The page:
Importing And Exporting Border Controlled Precursors

Importing And Exporting Border Controlled Precursors

Precursors are substances that are used to manufacture drugs. It is a Federal offence to intentionally or recklessly import or export these substances.

Importing And Exporting Border Controlled Precursors
  • A man imports 600 grams of pseudoephedrine into Australia for his own use.
  • A woman exports 5kgs of Ephedrine.
  • You did not import or export a Border Controlled Precursor.
  • You had no reason to believe it was a Border Controlled Precursor.
There are other possible defences, depending on the circumstances surrounding the alleged offending. Each matter is unique and requires an individual approach and strategy.

Questions in cases like this
  • Can they prove you imported or exported the precursor?
  • Do you have a lawful reason as to why you imported the substance?

Maximum penalty and court that deals with this charge

The maximum penalty for Importing And Exporting Border Controlled Precursors (s307.13 of the Criminal Code Act 1995) is imprisonment for 7 years or a fine of 1,400 penalty units, or both.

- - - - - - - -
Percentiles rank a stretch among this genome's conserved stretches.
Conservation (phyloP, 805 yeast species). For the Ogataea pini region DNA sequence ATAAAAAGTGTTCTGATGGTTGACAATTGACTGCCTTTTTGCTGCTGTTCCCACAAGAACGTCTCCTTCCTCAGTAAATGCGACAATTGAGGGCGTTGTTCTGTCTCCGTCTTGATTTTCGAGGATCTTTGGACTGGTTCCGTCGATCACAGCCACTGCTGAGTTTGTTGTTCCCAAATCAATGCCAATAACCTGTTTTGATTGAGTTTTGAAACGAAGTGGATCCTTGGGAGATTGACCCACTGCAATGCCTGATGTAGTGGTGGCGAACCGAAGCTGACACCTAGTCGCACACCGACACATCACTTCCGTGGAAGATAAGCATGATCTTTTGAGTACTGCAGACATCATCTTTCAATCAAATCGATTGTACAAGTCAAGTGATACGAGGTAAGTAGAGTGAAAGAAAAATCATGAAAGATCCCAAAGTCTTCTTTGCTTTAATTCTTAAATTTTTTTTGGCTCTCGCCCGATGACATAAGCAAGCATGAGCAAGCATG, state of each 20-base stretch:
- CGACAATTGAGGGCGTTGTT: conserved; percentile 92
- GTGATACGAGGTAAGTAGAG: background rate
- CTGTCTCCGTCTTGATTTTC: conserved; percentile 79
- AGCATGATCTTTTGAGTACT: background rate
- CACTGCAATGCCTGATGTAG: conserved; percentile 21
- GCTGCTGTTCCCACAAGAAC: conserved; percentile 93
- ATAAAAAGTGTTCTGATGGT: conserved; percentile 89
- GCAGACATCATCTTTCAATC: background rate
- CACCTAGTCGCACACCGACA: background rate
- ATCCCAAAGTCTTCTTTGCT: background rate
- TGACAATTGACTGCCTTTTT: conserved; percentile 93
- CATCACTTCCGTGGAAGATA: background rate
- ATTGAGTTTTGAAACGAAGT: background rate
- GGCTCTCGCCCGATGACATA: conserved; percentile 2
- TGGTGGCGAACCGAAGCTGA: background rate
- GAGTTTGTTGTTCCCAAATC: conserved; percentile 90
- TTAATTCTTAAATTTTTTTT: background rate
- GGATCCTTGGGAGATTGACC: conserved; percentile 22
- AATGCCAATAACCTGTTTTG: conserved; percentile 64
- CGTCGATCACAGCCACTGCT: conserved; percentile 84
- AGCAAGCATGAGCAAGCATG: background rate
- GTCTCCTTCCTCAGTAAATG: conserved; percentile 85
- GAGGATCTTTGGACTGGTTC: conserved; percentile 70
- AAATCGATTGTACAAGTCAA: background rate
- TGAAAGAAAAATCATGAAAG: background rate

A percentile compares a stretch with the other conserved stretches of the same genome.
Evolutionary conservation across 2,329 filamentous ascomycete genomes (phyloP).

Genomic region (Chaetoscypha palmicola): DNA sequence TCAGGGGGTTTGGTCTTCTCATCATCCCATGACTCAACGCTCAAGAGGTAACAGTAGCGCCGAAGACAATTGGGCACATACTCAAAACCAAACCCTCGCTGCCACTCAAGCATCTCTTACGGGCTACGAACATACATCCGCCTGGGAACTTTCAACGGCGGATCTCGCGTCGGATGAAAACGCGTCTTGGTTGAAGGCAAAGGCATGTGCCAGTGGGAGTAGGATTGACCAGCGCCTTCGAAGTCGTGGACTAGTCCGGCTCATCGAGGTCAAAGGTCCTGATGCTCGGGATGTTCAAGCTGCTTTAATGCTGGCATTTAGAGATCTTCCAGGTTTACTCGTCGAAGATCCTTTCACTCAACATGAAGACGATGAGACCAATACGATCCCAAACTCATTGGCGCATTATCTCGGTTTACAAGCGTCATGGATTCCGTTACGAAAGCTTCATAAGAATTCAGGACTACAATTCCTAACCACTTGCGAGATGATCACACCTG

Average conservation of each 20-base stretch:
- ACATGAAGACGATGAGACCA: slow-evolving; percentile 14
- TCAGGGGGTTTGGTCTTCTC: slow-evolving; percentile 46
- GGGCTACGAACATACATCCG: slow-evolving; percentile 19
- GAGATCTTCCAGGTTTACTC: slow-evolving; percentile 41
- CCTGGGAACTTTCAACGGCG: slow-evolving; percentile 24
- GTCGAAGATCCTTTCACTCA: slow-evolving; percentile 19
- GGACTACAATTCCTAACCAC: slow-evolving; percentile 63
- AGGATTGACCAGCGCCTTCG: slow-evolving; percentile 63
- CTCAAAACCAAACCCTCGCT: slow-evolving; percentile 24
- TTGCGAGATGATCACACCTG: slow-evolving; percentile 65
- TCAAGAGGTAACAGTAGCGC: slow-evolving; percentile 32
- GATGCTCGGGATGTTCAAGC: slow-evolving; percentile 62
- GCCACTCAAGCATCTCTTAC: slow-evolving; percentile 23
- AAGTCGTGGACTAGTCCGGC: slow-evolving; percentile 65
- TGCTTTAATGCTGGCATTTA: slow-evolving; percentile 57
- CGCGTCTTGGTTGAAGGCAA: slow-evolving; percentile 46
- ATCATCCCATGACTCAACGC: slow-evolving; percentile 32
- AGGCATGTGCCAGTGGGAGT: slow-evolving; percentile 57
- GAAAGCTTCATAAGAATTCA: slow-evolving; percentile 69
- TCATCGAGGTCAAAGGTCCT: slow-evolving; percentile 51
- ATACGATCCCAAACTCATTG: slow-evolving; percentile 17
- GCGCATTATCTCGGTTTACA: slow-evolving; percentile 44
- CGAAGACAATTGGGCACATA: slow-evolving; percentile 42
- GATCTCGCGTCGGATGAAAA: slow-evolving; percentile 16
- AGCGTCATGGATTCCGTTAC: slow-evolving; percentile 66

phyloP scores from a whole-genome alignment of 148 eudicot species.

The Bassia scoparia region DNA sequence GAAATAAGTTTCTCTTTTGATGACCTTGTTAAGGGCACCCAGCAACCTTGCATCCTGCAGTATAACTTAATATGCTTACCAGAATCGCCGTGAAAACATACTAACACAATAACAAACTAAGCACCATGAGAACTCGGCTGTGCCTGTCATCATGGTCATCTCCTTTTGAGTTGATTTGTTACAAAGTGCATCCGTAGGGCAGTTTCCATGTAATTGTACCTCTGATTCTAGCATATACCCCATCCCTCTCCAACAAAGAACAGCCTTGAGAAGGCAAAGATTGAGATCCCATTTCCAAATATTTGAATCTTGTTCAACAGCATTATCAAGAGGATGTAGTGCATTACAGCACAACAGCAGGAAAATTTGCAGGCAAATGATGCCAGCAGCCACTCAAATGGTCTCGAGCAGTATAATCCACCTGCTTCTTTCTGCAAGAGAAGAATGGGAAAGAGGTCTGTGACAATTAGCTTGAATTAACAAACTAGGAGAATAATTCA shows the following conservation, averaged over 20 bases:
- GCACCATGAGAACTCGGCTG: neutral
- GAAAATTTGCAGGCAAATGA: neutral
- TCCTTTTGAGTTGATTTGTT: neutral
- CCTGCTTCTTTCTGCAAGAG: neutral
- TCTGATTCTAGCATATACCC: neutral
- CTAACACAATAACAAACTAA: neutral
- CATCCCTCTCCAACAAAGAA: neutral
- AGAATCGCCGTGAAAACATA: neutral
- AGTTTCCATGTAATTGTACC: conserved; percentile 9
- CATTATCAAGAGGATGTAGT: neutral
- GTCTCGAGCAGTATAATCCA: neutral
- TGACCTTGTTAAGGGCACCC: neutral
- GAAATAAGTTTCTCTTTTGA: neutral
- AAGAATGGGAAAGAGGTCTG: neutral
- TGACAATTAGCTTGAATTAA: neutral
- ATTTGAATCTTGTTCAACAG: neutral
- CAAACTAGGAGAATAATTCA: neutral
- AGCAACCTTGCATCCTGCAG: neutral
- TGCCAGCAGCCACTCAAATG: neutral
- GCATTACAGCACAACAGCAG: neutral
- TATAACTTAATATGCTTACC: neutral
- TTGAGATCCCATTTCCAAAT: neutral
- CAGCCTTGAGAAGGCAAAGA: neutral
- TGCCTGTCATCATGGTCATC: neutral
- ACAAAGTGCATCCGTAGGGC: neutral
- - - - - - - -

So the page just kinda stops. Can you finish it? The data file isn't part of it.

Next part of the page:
This offence is normally heard in the County Court, depending on the weight of the precursor.

The section that covers this offence is section 307.13 of the Criminal Code Act 1995.

What is the legal definition of Importing and Exporting Border Controlled Precursors?
A person intentionally or recklessly imported or exported a substance that is a border controlled precursor.

“Did you import or export something that can be used to make drugs?”

What can you be sentenced to for this charge?
Depending on the amount of the substance you imported or exported, and if you have any similar prior convictions, you may get a prison sentence. However, if you have no prior convictions and there is a small amount, you could get a fine or a Community Corrections Order.